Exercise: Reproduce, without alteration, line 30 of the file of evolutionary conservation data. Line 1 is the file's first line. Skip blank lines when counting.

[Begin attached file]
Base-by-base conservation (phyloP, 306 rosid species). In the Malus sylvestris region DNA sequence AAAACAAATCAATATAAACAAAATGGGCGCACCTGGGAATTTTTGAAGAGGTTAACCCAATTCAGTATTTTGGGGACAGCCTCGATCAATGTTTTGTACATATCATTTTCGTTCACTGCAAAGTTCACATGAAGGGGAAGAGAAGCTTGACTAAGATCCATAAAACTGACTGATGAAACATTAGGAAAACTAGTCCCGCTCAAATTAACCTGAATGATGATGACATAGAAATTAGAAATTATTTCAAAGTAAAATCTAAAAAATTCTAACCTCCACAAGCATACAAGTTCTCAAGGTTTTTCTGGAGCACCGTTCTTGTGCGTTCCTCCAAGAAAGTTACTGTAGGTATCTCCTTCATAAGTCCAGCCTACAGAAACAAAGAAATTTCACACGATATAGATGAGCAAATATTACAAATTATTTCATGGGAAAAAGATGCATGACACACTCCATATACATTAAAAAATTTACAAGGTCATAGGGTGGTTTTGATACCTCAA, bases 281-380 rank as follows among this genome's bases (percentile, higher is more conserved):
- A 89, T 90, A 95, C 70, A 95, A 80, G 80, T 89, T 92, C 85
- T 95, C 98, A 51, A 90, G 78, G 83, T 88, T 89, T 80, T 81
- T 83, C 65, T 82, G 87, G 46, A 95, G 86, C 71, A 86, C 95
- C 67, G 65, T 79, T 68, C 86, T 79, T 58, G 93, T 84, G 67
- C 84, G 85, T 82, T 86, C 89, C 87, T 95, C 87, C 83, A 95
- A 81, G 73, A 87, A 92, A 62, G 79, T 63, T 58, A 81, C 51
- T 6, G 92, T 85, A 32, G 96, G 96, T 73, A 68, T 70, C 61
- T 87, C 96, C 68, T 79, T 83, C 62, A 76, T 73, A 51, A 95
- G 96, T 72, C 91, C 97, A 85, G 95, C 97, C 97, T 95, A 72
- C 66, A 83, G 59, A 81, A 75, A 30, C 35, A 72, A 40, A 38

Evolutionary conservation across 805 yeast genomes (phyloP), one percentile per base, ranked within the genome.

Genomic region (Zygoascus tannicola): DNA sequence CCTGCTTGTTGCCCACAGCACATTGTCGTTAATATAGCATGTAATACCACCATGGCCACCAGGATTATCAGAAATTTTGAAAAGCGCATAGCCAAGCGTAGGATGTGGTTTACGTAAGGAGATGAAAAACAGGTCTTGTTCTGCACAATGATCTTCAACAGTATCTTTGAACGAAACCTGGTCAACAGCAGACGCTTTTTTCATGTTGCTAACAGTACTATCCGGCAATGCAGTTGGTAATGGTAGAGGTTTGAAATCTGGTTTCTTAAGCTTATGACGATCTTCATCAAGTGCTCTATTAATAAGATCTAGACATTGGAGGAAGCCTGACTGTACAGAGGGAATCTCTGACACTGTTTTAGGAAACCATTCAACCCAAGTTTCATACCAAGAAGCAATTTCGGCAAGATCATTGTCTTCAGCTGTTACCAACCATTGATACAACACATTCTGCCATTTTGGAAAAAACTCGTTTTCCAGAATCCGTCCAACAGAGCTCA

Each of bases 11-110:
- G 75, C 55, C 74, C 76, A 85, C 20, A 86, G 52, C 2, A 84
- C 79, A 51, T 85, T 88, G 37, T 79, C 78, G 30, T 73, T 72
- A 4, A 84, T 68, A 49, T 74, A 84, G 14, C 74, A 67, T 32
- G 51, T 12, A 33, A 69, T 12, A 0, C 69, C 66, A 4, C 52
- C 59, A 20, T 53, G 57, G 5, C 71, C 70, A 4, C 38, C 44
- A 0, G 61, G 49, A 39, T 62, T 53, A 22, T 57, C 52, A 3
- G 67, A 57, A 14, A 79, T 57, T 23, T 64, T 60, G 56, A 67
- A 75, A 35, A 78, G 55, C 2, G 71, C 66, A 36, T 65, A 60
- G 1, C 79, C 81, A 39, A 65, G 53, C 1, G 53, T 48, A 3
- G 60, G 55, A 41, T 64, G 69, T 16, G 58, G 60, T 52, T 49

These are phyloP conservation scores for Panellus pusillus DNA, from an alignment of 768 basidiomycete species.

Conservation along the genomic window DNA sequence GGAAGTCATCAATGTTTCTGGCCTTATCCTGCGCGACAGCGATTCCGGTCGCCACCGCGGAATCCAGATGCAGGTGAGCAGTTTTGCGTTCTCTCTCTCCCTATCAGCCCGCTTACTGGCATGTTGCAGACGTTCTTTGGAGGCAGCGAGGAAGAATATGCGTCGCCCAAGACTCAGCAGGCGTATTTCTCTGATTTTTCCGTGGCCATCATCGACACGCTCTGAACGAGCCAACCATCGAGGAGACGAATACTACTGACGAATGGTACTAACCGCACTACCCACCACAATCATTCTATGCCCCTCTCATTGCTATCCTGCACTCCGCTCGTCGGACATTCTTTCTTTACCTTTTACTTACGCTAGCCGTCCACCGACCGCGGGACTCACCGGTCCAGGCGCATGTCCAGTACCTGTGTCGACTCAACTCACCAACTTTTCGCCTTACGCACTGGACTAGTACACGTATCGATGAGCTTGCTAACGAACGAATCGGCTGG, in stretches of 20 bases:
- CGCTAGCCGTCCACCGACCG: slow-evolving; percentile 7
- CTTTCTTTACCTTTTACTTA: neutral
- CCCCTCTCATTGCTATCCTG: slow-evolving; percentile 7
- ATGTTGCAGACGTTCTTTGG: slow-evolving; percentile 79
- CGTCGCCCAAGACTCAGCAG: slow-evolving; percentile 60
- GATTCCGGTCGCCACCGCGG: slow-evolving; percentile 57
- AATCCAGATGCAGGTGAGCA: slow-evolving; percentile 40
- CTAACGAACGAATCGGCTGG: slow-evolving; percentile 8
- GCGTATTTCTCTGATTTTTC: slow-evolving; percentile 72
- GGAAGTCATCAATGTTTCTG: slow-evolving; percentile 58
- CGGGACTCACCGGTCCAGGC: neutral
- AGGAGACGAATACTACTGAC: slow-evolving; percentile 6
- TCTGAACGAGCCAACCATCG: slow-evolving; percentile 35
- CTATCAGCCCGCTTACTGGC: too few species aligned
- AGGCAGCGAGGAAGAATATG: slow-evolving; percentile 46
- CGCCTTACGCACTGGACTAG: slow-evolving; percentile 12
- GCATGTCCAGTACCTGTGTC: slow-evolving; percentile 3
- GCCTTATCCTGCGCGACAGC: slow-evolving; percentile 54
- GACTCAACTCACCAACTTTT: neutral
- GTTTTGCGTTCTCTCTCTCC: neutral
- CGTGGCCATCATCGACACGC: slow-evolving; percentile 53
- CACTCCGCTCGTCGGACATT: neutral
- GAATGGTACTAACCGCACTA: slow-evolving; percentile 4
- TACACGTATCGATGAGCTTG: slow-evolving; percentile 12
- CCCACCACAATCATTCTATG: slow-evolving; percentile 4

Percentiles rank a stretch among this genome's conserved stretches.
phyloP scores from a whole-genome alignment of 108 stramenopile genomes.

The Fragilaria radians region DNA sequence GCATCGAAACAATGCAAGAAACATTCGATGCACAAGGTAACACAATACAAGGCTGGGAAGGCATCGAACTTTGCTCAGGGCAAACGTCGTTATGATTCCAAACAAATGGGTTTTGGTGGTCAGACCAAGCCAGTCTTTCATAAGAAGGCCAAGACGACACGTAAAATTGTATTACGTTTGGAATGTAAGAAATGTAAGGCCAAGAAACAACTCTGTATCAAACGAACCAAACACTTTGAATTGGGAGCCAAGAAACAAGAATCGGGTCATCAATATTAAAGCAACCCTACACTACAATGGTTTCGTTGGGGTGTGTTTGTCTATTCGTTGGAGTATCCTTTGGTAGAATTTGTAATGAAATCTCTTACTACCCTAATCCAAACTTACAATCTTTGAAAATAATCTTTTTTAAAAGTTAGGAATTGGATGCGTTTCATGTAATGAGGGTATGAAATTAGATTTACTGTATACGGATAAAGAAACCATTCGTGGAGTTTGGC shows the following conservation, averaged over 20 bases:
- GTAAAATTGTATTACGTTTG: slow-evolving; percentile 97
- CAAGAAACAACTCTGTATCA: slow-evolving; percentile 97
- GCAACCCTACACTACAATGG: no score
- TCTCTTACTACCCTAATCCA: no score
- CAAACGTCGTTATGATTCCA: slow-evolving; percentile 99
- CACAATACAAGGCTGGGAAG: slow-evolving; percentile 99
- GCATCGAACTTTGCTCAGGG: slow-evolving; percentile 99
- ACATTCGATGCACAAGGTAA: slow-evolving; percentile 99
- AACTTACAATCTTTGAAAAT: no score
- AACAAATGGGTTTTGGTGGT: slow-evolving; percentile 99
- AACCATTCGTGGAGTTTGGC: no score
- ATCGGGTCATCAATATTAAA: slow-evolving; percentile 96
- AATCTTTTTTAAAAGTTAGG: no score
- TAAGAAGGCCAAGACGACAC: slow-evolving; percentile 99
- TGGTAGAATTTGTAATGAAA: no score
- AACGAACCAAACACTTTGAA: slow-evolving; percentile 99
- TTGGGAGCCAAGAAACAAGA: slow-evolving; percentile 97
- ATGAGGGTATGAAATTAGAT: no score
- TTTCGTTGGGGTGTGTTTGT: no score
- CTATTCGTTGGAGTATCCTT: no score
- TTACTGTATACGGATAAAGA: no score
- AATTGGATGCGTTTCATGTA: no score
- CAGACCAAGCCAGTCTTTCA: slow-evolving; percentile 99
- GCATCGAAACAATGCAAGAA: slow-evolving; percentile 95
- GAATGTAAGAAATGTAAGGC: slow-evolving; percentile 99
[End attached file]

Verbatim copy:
- ATGTTGCAGACGTTCTTTGG: slow-evolving; percentile 79